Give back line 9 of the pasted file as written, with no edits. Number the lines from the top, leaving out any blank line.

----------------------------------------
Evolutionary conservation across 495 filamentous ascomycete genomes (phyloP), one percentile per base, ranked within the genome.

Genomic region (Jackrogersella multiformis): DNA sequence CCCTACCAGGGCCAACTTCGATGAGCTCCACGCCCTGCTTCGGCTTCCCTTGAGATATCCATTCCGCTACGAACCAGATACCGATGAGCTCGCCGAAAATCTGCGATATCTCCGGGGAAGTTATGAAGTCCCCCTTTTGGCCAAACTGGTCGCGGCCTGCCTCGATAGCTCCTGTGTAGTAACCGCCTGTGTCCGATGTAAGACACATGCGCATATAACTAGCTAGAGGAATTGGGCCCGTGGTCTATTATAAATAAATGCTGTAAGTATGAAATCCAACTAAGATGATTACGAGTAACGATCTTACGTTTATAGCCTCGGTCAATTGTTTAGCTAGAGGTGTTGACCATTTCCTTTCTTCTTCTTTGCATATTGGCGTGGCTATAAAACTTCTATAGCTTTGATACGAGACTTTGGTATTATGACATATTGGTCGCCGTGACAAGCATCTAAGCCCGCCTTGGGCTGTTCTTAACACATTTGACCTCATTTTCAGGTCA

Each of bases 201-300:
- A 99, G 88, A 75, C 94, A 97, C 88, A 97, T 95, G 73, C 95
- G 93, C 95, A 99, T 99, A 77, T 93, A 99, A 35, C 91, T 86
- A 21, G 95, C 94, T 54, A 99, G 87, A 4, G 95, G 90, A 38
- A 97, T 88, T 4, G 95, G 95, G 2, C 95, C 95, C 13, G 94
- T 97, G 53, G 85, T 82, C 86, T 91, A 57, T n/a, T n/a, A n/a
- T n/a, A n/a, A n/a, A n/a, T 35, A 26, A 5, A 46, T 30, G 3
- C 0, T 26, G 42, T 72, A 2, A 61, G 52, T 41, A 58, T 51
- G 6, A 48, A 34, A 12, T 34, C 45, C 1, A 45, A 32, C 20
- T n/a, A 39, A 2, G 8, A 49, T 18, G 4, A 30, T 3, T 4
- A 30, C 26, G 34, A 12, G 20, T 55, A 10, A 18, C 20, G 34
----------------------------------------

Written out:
- T n/a, A n/a, A n/a, A n/a, T 35, A 26, A 5, A 46, T 30, G 3